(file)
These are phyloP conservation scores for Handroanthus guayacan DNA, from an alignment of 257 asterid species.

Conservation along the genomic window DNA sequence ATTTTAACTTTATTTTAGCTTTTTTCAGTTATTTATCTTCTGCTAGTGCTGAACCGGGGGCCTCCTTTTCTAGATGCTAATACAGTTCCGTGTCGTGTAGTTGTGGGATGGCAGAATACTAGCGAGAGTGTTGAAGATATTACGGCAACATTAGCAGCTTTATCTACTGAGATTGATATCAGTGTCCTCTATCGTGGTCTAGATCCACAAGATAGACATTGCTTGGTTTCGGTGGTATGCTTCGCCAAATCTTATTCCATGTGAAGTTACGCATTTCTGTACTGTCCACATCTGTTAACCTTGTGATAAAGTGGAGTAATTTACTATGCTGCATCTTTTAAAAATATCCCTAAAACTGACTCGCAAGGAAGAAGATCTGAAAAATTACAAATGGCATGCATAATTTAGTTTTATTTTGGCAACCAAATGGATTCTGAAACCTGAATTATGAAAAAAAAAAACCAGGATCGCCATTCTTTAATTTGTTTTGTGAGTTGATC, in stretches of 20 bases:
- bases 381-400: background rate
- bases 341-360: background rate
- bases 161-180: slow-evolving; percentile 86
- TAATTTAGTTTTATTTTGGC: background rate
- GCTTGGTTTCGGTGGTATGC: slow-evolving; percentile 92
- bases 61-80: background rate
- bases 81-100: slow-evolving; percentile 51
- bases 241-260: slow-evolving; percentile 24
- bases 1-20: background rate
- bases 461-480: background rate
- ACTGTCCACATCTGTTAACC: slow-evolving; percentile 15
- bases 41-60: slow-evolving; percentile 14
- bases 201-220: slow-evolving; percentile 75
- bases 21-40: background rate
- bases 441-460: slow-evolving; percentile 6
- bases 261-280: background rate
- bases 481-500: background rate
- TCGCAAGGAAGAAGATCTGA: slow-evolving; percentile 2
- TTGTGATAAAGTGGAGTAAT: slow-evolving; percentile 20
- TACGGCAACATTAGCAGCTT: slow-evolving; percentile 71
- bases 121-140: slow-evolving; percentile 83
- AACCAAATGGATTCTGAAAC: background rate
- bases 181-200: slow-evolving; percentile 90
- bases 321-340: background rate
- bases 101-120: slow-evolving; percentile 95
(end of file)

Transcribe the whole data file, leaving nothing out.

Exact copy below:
These are phyloP conservation scores for Handroanthus guayacan DNA, from an alignment of 257 asterid species.

Conservation along the genomic window DNA sequence ATTTTAACTTTATTTTAGCTTTTTTCAGTTATTTATCTTCTGCTAGTGCTGAACCGGGGGCCTCCTTTTCTAGATGCTAATACAGTTCCGTGTCGTGTAGTTGTGGGATGGCAGAATACTAGCGAGAGTGTTGAAGATATTACGGCAACATTAGCAGCTTTATCTACTGAGATTGATATCAGTGTCCTCTATCGTGGTCTAGATCCACAAGATAGACATTGCTTGGTTTCGGTGGTATGCTTCGCCAAATCTTATTCCATGTGAAGTTACGCATTTCTGTACTGTCCACATCTGTTAACCTTGTGATAAAGTGGAGTAATTTACTATGCTGCATCTTTTAAAAATATCCCTAAAACTGACTCGCAAGGAAGAAGATCTGAAAAATTACAAATGGCATGCATAATTTAGTTTTATTTTGGCAACCAAATGGATTCTGAAACCTGAATTATGAAAAAAAAAAACCAGGATCGCCATTCTTTAATTTGTTTTGTGAGTTGATC, in stretches of 20 bases:
- bases 381-400: background rate
- bases 341-360: background rate
- bases 161-180: slow-evolving; percentile 86
- TAATTTAGTTTTATTTTGGC: background rate
- GCTTGGTTTCGGTGGTATGC: slow-evolving; percentile 92
- bases 61-80: background rate
- bases 81-100: slow-evolving; percentile 51
- bases 241-260: slow-evolving; percentile 24
- bases 1-20: background rate
- bases 461-480: background rate
- ACTGTCCACATCTGTTAACC: slow-evolving; percentile 15
- bases 41-60: slow-evolving; percentile 14
- bases 201-220: slow-evolving; percentile 75
- bases 21-40: background rate
- bases 441-460: slow-evolving; percentile 6
- bases 261-280: background rate
- bases 481-500: background rate
- TCGCAAGGAAGAAGATCTGA: slow-evolving; percentile 2
- TTGTGATAAAGTGGAGTAAT: slow-evolving; percentile 20
- TACGGCAACATTAGCAGCTT: slow-evolving; percentile 71
- bases 121-140: slow-evolving; percentile 83
- AACCAAATGGATTCTGAAAC: background rate
- bases 181-200: slow-evolving; percentile 90
- bases 321-340: background rate
- bases 101-120: slow-evolving; percentile 95